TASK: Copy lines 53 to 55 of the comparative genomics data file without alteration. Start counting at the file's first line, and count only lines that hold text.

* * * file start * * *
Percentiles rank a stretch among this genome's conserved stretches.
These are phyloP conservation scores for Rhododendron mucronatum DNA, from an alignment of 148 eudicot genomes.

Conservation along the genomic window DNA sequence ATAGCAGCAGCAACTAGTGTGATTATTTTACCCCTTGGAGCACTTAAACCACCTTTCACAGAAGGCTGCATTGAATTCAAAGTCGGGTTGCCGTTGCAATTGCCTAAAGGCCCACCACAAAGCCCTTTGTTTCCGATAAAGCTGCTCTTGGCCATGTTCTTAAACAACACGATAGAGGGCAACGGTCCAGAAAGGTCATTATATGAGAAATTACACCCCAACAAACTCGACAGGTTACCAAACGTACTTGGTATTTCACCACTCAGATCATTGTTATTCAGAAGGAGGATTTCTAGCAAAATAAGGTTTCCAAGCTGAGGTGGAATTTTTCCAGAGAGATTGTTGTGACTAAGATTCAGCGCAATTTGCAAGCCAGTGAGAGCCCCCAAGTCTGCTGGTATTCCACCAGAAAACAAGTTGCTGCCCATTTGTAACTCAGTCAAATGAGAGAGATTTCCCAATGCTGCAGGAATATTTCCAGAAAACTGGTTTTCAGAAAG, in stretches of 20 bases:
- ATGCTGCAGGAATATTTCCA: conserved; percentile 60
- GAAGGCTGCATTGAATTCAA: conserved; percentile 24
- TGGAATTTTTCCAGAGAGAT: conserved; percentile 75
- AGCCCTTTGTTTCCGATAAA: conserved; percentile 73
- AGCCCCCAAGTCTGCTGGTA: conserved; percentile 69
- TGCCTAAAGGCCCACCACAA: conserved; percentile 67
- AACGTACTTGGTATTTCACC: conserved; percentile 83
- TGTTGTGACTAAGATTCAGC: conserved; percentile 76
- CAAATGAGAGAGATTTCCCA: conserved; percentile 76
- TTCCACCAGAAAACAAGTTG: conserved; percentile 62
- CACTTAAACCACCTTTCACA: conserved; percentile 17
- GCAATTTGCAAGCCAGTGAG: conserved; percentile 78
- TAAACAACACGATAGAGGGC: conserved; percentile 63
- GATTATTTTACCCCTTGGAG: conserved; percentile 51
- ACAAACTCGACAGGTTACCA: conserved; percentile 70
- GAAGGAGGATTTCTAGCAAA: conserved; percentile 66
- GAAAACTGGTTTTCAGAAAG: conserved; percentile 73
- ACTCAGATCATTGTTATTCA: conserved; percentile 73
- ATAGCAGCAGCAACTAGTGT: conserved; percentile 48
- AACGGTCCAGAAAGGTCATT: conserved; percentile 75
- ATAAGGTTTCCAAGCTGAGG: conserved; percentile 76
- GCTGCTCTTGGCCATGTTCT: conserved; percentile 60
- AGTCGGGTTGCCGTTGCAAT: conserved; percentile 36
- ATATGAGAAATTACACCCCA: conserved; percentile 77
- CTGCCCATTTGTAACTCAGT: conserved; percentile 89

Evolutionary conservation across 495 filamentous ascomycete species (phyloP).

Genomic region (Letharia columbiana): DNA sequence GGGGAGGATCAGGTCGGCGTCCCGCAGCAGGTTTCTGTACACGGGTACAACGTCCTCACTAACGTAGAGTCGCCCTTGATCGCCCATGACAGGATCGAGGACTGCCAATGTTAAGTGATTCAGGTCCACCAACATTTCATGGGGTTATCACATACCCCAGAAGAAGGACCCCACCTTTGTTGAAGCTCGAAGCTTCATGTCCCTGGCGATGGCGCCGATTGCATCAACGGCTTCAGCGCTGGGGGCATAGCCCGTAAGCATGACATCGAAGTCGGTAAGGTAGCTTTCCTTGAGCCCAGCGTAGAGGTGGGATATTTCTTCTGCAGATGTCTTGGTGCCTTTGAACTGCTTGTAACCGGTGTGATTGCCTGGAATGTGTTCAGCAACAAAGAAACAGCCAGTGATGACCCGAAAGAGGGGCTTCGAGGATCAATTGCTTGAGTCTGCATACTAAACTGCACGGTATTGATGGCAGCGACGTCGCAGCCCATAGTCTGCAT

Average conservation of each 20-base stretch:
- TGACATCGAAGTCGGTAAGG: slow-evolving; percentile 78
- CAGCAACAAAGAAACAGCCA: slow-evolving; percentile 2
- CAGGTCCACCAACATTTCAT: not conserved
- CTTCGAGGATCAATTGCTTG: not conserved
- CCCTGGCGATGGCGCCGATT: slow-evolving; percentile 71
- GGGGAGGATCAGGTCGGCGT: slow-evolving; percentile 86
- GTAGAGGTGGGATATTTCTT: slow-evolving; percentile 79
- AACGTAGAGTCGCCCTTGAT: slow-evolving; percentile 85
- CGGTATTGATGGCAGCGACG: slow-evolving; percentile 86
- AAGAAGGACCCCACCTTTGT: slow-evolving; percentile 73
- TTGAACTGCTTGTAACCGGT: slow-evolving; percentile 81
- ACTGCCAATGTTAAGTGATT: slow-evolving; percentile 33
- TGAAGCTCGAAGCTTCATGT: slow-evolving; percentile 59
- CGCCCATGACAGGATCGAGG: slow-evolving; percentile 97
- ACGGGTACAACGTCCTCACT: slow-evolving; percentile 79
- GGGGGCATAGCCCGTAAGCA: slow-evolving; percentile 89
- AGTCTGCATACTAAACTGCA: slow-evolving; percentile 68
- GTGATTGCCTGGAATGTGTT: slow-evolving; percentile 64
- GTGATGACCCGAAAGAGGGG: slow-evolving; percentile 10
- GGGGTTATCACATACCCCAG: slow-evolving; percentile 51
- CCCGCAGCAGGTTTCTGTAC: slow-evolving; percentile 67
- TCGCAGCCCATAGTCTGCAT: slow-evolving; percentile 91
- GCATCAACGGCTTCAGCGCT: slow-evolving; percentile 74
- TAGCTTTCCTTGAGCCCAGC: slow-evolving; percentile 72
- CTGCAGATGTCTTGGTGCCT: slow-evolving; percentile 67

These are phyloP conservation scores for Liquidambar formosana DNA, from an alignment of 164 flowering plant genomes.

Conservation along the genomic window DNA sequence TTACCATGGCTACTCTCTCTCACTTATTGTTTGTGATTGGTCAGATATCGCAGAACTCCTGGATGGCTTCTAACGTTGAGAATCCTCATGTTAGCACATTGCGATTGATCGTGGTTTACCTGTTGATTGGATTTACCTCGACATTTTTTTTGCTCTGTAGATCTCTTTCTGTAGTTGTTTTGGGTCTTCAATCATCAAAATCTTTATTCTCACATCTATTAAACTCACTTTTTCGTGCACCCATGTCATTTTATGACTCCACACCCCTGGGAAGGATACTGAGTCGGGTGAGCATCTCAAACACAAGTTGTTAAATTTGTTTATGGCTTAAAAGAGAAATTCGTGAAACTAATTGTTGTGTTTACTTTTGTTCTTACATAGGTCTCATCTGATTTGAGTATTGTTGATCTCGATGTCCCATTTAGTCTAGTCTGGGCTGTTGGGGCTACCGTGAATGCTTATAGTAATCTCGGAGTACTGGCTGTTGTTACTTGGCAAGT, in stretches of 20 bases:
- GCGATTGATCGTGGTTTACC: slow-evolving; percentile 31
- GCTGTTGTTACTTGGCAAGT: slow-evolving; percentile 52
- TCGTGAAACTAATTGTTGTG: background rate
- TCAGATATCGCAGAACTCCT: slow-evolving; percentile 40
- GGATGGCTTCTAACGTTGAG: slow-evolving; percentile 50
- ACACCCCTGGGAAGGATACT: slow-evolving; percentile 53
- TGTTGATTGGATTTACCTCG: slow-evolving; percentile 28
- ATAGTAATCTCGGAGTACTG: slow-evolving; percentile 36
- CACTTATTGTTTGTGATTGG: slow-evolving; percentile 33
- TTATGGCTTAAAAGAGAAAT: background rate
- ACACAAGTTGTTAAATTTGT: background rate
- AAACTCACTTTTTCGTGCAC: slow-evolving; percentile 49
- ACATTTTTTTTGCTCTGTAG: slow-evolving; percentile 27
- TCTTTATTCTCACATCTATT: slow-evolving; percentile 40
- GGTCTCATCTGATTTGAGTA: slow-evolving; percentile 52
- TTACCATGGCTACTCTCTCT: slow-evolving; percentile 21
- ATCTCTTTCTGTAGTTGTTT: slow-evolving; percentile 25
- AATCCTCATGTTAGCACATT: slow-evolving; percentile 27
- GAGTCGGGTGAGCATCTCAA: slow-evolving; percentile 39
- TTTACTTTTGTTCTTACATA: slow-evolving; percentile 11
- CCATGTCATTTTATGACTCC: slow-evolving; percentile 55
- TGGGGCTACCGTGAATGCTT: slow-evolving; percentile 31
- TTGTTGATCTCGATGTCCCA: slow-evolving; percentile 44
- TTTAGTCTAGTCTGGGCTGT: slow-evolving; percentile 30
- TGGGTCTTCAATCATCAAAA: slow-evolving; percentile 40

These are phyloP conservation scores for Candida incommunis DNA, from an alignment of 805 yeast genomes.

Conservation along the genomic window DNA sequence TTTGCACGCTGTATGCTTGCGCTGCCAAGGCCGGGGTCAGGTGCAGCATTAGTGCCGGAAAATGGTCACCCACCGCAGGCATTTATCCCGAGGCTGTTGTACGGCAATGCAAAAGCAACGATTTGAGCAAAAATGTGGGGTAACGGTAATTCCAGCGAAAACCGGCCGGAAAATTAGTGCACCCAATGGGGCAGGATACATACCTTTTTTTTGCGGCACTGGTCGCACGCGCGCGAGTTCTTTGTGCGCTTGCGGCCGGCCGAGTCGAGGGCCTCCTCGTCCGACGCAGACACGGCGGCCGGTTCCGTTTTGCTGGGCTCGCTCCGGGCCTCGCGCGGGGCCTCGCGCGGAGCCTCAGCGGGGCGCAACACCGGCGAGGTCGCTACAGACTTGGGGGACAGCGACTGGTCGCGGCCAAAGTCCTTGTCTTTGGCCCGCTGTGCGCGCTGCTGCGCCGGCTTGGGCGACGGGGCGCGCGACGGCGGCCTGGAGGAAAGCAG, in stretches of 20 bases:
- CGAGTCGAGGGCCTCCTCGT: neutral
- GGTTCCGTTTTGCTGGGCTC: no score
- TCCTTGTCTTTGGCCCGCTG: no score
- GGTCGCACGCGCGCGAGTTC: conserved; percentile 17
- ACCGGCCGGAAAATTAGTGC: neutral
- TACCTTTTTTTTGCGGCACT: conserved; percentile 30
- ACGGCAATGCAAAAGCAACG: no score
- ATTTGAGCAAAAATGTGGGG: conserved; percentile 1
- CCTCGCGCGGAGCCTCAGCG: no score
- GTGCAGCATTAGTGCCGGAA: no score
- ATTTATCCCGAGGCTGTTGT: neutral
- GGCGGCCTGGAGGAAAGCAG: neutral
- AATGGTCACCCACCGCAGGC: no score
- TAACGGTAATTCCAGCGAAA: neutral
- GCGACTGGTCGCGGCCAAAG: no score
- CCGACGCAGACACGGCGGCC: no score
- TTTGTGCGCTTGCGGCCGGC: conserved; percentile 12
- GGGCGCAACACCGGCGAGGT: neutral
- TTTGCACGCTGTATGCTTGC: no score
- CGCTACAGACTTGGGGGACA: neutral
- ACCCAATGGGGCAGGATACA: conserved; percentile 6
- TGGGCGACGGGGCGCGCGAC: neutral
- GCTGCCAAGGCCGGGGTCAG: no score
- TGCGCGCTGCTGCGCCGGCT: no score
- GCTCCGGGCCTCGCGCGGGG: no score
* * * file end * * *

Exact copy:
- TCGCAGCCCATAGTCTGCAT: slow-evolving; percentile 91
- GCATCAACGGCTTCAGCGCT: slow-evolving; percentile 74
- TAGCTTTCCTTGAGCCCAGC: slow-evolving; percentile 72